|Publication number||US4709946 A|
|Application number||US 07/017,174|
|Publication date||Dec 1, 1987|
|Filing date||Feb 20, 1987|
|Priority date||Feb 20, 1987|
|Publication number||017174, 07017174, US 4709946 A, US 4709946A, US-A-4709946, US4709946 A, US4709946A|
|Inventors||John J. Hunter|
|Original Assignee||Hunter John J|
|Export Citation||BiBTeX, EndNote, RefMan|
|Patent Citations (7), Referenced by (11), Classifications (7), Legal Events (4)|
|External Links: USPTO, USPTO Assignment, Espacenet|
Plastic lined pipe sections have long been used for conducting acids, caustics, salt water and other corrosive fluids. For instance, U.S. Pat. No. 3,758,361 entitled "Process For Lining Pipe Joints" issued to Hunter, the disclosure of which is incorporated herein for all purposes, discloses a method for lining metallic pipe sections with a plastic liner to protect the pipe sections from the effects of corrosive materials conveyed therethrough. However, existing lined pipe sections do not adequately seal at the juncture of two adjacent pipe sections against the out-migration of fluids conducted through the pipe. This is a particular problem when the fluid conveyed through the pipe sections includes pressurized gasses such as carbon dioxide. Such gasses are able to quickly migrate through conventional lined pipe joints with obvious undesirable consequences.
This invention provides a pipe joint which secures two lined pipe sections together and seals the juncture of the pipe sections against the migration of fluids through the joint and methods for forming the pipe joint. The method of this invention includes the steps of axially aligning first and second pipe sections; securing the first pipe section to the second pipe section; overlapping the liners of the first and second pipe sections; and compressing the liners of the first and second pipe sections where overlapped to seal the joint against migration of pressurized fluids through the joint.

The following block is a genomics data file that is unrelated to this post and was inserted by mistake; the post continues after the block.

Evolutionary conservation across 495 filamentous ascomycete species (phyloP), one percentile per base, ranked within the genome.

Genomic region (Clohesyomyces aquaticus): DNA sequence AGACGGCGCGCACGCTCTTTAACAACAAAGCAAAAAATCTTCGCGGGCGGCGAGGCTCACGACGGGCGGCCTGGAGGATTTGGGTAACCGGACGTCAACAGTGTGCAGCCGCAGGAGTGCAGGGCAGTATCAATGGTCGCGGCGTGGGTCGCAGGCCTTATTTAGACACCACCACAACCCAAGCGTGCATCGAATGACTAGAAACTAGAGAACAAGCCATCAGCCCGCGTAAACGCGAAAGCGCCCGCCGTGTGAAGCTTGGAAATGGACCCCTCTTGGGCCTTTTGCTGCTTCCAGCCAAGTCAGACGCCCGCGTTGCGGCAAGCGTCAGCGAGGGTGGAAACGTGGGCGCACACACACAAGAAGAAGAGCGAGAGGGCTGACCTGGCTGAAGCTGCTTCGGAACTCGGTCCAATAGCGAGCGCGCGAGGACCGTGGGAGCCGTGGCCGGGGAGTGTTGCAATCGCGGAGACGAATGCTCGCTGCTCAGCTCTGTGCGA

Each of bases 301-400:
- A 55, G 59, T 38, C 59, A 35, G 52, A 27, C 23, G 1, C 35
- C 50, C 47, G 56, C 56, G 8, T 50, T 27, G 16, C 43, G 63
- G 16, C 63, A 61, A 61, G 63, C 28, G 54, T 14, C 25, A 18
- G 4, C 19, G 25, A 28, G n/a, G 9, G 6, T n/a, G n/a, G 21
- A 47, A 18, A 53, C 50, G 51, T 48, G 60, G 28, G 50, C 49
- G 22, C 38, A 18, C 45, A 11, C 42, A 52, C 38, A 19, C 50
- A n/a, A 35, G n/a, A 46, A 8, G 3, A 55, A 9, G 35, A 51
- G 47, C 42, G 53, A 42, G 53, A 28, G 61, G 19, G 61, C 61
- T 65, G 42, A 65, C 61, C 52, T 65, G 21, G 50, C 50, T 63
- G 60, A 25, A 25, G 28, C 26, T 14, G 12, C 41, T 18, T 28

The pipe joint provided by this method includes, in one embodiment, first pipe means having a fluid impervious first liner mounted on the interior thereof; second pipe means having a fluid impervious second liner mounted on the interior thereof; means for securing said first pipe means in axial alignment with said second pipe means wherein said first liner and said second liner are partially overlapped; and means for compressing said first and second liners were overlapped to seal the pipe joint formed at the juncture of said first and second pipe means for the transmission of fluids therethrough. Therefore, it is a principal feature and advantage of this invention to provide an improved method and apparatus for forming pipe joints which seal against migration of pressurized fluids therethrough.
So that the manner in which the above noted features and advantages of the invention as well as others which will become apparent to those skilled in the art are obtained and can be understood in detail, a more particular description of the invention briefly summarized above may had by reference to the embodiment thereof illustrated in the accompanying drawing, which drawing illustrates only a preferred embodiment of the invention and is therefore not to be considered limiting of its scope for the invention may admit to other equally effective embodiments.